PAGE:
Sticking to the process of achieving my goals has always been one of the most difficult obstacles to overcome, both on my way to becoming a better professional, and in my private life. I have found that in some areas I need to make an extraordinary amount of effort to keep myself on the right track, no matter how S.M.A.R.T. (Specific, Measurable, Achievable, Relevant, Time-based) my goals are. I couldn’t understand why in some cases I was able to make the desired progress, while in others I kept failing. Was it a matter of talent I was missing, or a skill I haven’t acquired yet? I have seen the dots, but I didn’t yet know how to connect them.
"Geniuses still make mistakes and having brilliant ideas and elite programming skills don’t guarantee that your software will be a hit. What’s going to make or break your career is how well you collaborate with others", say Brian Fitzpatrick and Ben Collins-Sussman in their book "Debugging Teams. Better productivity through collaboration". It shows that crafting the ability to collaborate is equally important as learning new programming languages and mastering the ones we already know. Let’s take a quick look at how this book can help us to become a better team player and a better team leader.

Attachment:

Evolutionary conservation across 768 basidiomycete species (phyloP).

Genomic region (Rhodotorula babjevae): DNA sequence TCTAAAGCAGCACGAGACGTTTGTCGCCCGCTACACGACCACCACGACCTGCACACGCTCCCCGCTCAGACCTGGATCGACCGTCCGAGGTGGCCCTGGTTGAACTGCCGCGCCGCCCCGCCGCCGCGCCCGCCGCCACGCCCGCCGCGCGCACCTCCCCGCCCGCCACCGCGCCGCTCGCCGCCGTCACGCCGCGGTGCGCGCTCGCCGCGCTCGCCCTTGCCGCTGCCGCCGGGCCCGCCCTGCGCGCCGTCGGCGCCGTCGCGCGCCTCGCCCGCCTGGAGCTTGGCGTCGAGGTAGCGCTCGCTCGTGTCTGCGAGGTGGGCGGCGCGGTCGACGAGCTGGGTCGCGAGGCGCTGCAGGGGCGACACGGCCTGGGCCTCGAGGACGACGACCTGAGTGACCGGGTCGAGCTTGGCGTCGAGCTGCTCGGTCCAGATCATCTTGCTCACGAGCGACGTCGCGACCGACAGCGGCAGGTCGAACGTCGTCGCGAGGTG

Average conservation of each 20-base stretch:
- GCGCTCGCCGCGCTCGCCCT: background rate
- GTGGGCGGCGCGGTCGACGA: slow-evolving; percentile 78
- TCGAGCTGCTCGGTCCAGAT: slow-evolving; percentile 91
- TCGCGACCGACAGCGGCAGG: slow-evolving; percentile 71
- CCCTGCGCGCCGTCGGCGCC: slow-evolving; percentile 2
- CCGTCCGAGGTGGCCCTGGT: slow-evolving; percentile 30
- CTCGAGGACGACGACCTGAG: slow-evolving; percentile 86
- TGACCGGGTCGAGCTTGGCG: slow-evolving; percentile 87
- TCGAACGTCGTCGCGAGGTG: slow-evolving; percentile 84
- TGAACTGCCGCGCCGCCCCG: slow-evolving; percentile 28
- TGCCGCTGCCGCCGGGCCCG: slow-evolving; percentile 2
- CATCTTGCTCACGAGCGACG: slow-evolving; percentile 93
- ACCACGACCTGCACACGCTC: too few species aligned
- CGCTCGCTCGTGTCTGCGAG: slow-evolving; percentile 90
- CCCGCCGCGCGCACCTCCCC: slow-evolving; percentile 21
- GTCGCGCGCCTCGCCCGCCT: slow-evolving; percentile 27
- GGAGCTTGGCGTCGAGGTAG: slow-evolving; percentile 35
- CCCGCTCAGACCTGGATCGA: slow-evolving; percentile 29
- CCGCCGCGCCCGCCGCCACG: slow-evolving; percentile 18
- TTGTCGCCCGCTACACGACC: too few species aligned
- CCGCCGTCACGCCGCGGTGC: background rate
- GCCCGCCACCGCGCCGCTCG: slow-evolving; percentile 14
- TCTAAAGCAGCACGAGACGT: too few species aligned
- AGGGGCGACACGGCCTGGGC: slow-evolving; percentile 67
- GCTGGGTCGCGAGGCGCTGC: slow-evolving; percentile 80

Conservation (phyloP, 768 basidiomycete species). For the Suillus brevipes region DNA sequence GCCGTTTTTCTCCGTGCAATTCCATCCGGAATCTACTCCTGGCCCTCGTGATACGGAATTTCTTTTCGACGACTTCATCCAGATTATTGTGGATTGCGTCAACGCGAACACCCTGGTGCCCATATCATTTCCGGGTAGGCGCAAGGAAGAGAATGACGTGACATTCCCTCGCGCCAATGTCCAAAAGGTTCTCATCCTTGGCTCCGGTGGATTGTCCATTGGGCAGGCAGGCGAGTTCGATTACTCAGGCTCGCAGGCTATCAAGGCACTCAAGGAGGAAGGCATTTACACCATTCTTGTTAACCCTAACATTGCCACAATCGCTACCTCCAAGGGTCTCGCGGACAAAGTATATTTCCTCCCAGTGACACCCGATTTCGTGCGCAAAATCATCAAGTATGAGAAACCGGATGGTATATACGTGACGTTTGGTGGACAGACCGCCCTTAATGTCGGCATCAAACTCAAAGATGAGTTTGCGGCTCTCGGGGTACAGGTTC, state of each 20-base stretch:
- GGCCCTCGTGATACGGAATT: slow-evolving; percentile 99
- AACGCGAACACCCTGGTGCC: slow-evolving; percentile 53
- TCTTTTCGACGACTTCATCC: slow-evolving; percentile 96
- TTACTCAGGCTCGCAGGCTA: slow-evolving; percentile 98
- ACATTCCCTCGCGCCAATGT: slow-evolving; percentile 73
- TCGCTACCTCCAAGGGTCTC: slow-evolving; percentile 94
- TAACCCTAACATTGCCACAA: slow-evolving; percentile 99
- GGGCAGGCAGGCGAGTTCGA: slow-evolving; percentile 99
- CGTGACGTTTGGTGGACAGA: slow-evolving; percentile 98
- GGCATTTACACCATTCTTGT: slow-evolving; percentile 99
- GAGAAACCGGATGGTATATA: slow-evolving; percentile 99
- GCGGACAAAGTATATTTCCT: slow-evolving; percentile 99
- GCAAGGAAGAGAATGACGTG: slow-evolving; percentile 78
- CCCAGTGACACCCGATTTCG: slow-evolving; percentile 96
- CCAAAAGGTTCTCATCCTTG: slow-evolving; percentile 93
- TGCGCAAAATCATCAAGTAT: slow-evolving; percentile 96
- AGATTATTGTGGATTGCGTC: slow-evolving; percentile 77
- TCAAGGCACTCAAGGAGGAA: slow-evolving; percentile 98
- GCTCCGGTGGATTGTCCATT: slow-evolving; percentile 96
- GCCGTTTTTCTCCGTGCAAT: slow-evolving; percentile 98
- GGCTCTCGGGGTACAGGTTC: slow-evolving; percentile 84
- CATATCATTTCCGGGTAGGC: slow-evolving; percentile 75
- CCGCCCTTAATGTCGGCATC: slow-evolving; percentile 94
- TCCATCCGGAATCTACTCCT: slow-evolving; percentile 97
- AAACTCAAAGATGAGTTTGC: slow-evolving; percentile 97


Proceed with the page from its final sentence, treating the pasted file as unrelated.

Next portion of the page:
There are books you read once, and you don’t plan to read them back again any time soon. However, some books are so influential and valuable that when you decide to study them the second time, you realize that it was the right choice, and you could make this call a few years earlier. Today I would like to show you a book that belongs to this second group — no doubts about that.
We are software developers. Our daily duty is to write programs. We spend a lot of time and effort into doing the right things and doing them right. At some point, the production launch day comes and depending on our level of confidence - we are calm and ready for the first wave of unpredictable users, or deadly terrified.
This is the second blog post in "Programmer’s Bookshelf" category, and today I would like to share with you my opinion on the "Deep Work" book by Cal Newport. It’s not about programming, but it’s still beneficial to any software developer out there.
When I get the paperback copy of the "Programming Groovy 2" book back in the June 2017, I was wondering if I can find something new or exciting in the book that was written in July 2013. It took me almost 1,5 year before I have finally put the book on my desk and started reading and playing around with the examples. As a veteran Groovy developer, I have to say - it was worth it!